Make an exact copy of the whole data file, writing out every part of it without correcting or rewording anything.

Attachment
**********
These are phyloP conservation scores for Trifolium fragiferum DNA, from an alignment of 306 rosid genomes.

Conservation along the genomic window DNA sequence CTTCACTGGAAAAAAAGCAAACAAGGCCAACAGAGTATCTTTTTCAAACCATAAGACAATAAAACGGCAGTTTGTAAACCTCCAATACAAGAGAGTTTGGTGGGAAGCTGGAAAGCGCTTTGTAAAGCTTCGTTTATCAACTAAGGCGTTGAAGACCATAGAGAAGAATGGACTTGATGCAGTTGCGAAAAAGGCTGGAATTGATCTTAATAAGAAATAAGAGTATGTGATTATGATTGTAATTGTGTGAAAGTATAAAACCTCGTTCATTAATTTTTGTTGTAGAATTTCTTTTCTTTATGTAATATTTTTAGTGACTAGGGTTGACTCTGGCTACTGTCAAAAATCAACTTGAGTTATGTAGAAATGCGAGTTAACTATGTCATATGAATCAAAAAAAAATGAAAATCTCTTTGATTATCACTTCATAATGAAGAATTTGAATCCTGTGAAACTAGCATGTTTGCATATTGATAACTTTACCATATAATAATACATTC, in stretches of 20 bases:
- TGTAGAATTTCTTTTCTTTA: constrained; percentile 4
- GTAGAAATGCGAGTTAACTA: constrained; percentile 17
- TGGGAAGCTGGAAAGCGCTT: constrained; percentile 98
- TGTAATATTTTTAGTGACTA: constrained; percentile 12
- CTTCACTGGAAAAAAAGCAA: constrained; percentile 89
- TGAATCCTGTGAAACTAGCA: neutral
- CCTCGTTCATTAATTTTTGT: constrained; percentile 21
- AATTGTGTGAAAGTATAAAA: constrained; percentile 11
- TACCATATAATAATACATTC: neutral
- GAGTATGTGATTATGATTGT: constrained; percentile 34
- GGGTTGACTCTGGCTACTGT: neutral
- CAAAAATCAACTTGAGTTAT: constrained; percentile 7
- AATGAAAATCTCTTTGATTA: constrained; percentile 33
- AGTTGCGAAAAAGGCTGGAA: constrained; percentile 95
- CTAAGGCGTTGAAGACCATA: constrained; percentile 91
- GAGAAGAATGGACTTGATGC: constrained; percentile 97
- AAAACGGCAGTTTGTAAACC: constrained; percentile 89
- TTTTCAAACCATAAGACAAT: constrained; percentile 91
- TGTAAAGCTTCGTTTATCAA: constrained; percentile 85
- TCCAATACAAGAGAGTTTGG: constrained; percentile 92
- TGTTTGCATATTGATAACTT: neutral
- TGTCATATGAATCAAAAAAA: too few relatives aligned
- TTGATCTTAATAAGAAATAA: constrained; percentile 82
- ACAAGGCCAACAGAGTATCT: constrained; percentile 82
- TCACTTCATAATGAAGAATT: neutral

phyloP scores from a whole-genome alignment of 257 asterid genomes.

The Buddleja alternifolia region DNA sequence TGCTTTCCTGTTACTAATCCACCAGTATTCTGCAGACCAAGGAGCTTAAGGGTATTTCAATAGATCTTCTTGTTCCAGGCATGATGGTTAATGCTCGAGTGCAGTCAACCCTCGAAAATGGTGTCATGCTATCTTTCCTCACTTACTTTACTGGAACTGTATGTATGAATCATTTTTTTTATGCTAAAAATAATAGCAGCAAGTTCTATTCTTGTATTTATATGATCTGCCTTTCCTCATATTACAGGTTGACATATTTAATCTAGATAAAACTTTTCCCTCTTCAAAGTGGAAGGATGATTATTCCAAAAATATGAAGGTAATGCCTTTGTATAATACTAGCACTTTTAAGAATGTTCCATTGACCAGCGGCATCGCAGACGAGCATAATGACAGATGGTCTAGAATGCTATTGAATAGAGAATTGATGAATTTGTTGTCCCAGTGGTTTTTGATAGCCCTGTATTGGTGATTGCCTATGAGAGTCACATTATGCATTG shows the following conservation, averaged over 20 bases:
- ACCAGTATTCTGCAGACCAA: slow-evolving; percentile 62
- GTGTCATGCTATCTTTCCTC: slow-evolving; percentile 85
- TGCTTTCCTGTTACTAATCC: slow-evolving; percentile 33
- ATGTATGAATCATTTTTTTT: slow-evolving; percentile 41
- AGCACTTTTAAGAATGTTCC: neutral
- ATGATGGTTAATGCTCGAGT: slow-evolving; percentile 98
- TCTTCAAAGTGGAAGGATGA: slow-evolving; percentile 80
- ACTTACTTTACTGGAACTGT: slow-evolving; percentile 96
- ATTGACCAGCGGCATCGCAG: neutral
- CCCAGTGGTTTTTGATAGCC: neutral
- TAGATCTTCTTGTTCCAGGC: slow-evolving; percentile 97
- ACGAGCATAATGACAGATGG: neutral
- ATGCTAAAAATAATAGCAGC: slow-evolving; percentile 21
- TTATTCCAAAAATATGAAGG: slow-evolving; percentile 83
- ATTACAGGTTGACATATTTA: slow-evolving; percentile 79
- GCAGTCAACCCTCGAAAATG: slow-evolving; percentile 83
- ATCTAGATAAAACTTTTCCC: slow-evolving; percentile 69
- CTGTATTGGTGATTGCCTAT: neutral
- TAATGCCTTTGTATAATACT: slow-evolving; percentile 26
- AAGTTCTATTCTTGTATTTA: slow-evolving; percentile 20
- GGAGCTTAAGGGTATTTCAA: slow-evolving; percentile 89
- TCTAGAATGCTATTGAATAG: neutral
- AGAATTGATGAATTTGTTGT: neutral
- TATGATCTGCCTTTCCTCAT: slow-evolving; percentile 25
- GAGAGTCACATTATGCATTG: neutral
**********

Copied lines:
These are phyloP conservation scores for Trifolium fragiferum DNA, from an alignment of 306 rosid genomes.

Conservation along the genomic window DNA sequence CTTCACTGGAAAAAAAGCAAACAAGGCCAACAGAGTATCTTTTTCAAACCATAAGACAATAAAACGGCAGTTTGTAAACCTCCAATACAAGAGAGTTTGGTGGGAAGCTGGAAAGCGCTTTGTAAAGCTTCGTTTATCAACTAAGGCGTTGAAGACCATAGAGAAGAATGGACTTGATGCAGTTGCGAAAAAGGCTGGAATTGATCTTAATAAGAAATAAGAGTATGTGATTATGATTGTAATTGTGTGAAAGTATAAAACCTCGTTCATTAATTTTTGTTGTAGAATTTCTTTTCTTTATGTAATATTTTTAGTGACTAGGGTTGACTCTGGCTACTGTCAAAAATCAACTTGAGTTATGTAGAAATGCGAGTTAACTATGTCATATGAATCAAAAAAAAATGAAAATCTCTTTGATTATCACTTCATAATGAAGAATTTGAATCCTGTGAAACTAGCATGTTTGCATATTGATAACTTTACCATATAATAATACATTC, in stretches of 20 bases:
- TGTAGAATTTCTTTTCTTTA: constrained; percentile 4
- GTAGAAATGCGAGTTAACTA: constrained; percentile 17
- TGGGAAGCTGGAAAGCGCTT: constrained; percentile 98
- TGTAATATTTTTAGTGACTA: constrained; percentile 12
- CTTCACTGGAAAAAAAGCAA: constrained; percentile 89
- TGAATCCTGTGAAACTAGCA: neutral
- CCTCGTTCATTAATTTTTGT: constrained; percentile 21
- AATTGTGTGAAAGTATAAAA: constrained; percentile 11
- TACCATATAATAATACATTC: neutral
- GAGTATGTGATTATGATTGT: constrained; percentile 34
- GGGTTGACTCTGGCTACTGT: neutral
- CAAAAATCAACTTGAGTTAT: constrained; percentile 7
- AATGAAAATCTCTTTGATTA: constrained; percentile 33
- AGTTGCGAAAAAGGCTGGAA: constrained; percentile 95
- CTAAGGCGTTGAAGACCATA: constrained; percentile 91
- GAGAAGAATGGACTTGATGC: constrained; percentile 97
- AAAACGGCAGTTTGTAAACC: constrained; percentile 89
- TTTTCAAACCATAAGACAAT: constrained; percentile 91
- TGTAAAGCTTCGTTTATCAA: constrained; percentile 85
- TCCAATACAAGAGAGTTTGG: constrained; percentile 92
- TGTTTGCATATTGATAACTT: neutral
- TGTCATATGAATCAAAAAAA: too few relatives aligned
- TTGATCTTAATAAGAAATAA: constrained; percentile 82
- ACAAGGCCAACAGAGTATCT: constrained; percentile 82
- TCACTTCATAATGAAGAATT: neutral

phyloP scores from a whole-genome alignment of 257 asterid genomes.

The Buddleja alternifolia region DNA sequence TGCTTTCCTGTTACTAATCCACCAGTATTCTGCAGACCAAGGAGCTTAAGGGTATTTCAATAGATCTTCTTGTTCCAGGCATGATGGTTAATGCTCGAGTGCAGTCAACCCTCGAAAATGGTGTCATGCTATCTTTCCTCACTTACTTTACTGGAACTGTATGTATGAATCATTTTTTTTATGCTAAAAATAATAGCAGCAAGTTCTATTCTTGTATTTATATGATCTGCCTTTCCTCATATTACAGGTTGACATATTTAATCTAGATAAAACTTTTCCCTCTTCAAAGTGGAAGGATGATTATTCCAAAAATATGAAGGTAATGCCTTTGTATAATACTAGCACTTTTAAGAATGTTCCATTGACCAGCGGCATCGCAGACGAGCATAATGACAGATGGTCTAGAATGCTATTGAATAGAGAATTGATGAATTTGTTGTCCCAGTGGTTTTTGATAGCCCTGTATTGGTGATTGCCTATGAGAGTCACATTATGCATTG shows the following conservation, averaged over 20 bases:
- ACCAGTATTCTGCAGACCAA: slow-evolving; percentile 62
- GTGTCATGCTATCTTTCCTC: slow-evolving; percentile 85
- TGCTTTCCTGTTACTAATCC: slow-evolving; percentile 33
- ATGTATGAATCATTTTTTTT: slow-evolving; percentile 41
- AGCACTTTTAAGAATGTTCC: neutral
- ATGATGGTTAATGCTCGAGT: slow-evolving; percentile 98
- TCTTCAAAGTGGAAGGATGA: slow-evolving; percentile 80
- ACTTACTTTACTGGAACTGT: slow-evolving; percentile 96
- ATTGACCAGCGGCATCGCAG: neutral
- CCCAGTGGTTTTTGATAGCC: neutral
- TAGATCTTCTTGTTCCAGGC: slow-evolving; percentile 97
- ACGAGCATAATGACAGATGG: neutral
- ATGCTAAAAATAATAGCAGC: slow-evolving; percentile 21
- TTATTCCAAAAATATGAAGG: slow-evolving; percentile 83
- ATTACAGGTTGACATATTTA: slow-evolving; percentile 79
- GCAGTCAACCCTCGAAAATG: slow-evolving; percentile 83
- ATCTAGATAAAACTTTTCCC: slow-evolving; percentile 69
- CTGTATTGGTGATTGCCTAT: neutral
- TAATGCCTTTGTATAATACT: slow-evolving; percentile 26
- AAGTTCTATTCTTGTATTTA: slow-evolving; percentile 20
- GGAGCTTAAGGGTATTTCAA: slow-evolving; percentile 89
- TCTAGAATGCTATTGAATAG: neutral
- AGAATTGATGAATTTGTTGT: neutral
- TATGATCTGCCTTTCCTCAT: slow-evolving; percentile 25
- GAGAGTCACATTATGCATTG: neutral